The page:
I’m constantly trying to find better backup solutions for my website. While I lucked out and got grandfathered into a cheap DropMySite plan for 10 GB, DropMySite has since changed its pricing, and it’s no longer suitable for ordinary website hosting. I’ve been looking into Amazon’s AWS S3 for backups, and since Cloudflare introduced R2 storage with free egress fees, I thought it was time to explain why I don’t use AWS S3 or Cloudflare’s R2 to store my backups.
Cheap Storage Sounds Tempting
The best use case for S3 and R2 is, of course, the cost. Ordinary backup services for websites like Jetpack Backup and NameHero’s own backup solution cost at least several dollars per month for a few GB. Compared to that, AWS’s storage is an order of magnitude cheaper, and Cloudflare’s R2 gives you 10 GB/m for free!
Of course, egress costs are high on AWS, but even so, given that backup restorations are much rarer, it’s much cheaper than ordinary backup solutions. In many cases, as with Cloudflare’s R2, it will be entirely free.
So why don’t I use S3 and R2 to back up my VPS and website files and folders?
Reason 1: Complicated to Set Up
Running a website shouldn’t be technically challenging unless it’s your full-time job. Ordinary shared hosting is for regular folk who just want to focus on their website, and even a managed VPS requires skills over and above shared hosting. So when deciding whether to use AWS to store your backups, you have to ask – how easy is it?
The answer is not very. AWS is pretty complicated to set up, and the same goes for Cloudflare’s R2. Even if you manage to send your files to one of these services, how do you plan on getting them out? You must set up complex two-way interactions between your server and the remote storage. This means installing software on your VPS and complex configurations.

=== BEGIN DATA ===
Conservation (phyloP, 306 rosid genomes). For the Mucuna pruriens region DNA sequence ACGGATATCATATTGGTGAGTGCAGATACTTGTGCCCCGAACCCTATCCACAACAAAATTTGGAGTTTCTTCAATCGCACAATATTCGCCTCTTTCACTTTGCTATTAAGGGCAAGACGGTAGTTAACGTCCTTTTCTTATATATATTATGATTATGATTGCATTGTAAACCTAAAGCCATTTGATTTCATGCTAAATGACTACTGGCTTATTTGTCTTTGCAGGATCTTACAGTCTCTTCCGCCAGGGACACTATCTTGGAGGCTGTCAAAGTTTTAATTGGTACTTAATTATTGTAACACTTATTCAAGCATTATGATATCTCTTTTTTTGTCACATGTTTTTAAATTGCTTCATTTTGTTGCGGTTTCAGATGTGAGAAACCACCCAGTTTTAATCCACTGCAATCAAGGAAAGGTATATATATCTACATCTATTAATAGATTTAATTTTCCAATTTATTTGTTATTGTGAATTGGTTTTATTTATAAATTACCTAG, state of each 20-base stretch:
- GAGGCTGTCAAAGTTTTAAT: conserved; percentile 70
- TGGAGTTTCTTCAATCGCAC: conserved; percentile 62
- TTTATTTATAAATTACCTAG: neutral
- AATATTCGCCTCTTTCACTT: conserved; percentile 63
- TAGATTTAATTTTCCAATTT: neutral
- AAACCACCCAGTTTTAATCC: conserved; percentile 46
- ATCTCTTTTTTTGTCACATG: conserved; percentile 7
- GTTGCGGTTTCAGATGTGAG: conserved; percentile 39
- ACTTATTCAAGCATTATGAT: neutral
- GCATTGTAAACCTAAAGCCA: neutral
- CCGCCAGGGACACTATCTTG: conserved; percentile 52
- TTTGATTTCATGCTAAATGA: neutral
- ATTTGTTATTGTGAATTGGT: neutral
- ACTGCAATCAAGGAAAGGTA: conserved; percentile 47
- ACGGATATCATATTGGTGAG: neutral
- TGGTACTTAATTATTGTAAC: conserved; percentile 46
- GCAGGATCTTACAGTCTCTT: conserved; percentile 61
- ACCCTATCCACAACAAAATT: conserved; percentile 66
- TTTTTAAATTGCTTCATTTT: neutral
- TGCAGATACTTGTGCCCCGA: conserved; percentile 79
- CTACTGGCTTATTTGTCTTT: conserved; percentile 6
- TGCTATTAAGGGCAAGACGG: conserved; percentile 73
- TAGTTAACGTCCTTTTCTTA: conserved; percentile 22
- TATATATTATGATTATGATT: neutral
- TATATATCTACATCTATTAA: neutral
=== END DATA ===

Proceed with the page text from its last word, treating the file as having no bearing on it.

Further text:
For anyone running a website on a VPS, I would not recommend AWS unless you know exactly what you’re doing, and you’ve done it before.
Reason 2: You Need Easy, Granular Restoration
One of the use cases of a backup solution is to restore individual files, folders, and databases in case something goes wrong. Say you wake up one day and find that some files have been corrupted by malware, and you need to restore them to their state three days ago. Will having a VPS backup on AWS help you to restore them quickly? No!
Instead, you’ll probably have to restore your entire server after downloading the backup. And who knows what can go wrong in the process? One big problem is that even testing these things can be dangerous, so you prefer not even try.
What you want is a solution that lets you restore specific files with the click of a button, preferably with a nice GUI. And a backup of your VPS sitting on Amazon’s AWS doesn’t give you that.
Choose a Managed Backup Solution like on NameHero
To be safe, I suggest using a specific backup solution created for this purpose rather than attempting to do this on your own. There’s no point saving money with AWS if you can’t easily restore your site in an emergency. NameHero already has free nightly and weekly backups, but you can purchase more space and get 30-days of backups. And while I don’t use Jetpack Backup either, even that is better than setting up AWS on your own.
So keep it simple, avoid complicated solutions, and know your limits. Trust me – AWS and Cloudflare’s R2 are more trouble than they’re worth when it comes to using them for backup storage.
I’m a NameHero team member, and an expert on WordPress and web hosting. I’ve been in this industry since 2008. I’ve also developed apps on Android and have written extensive tutorials on managing Linux servers. You can contact me on my website WP-Tweaks.com!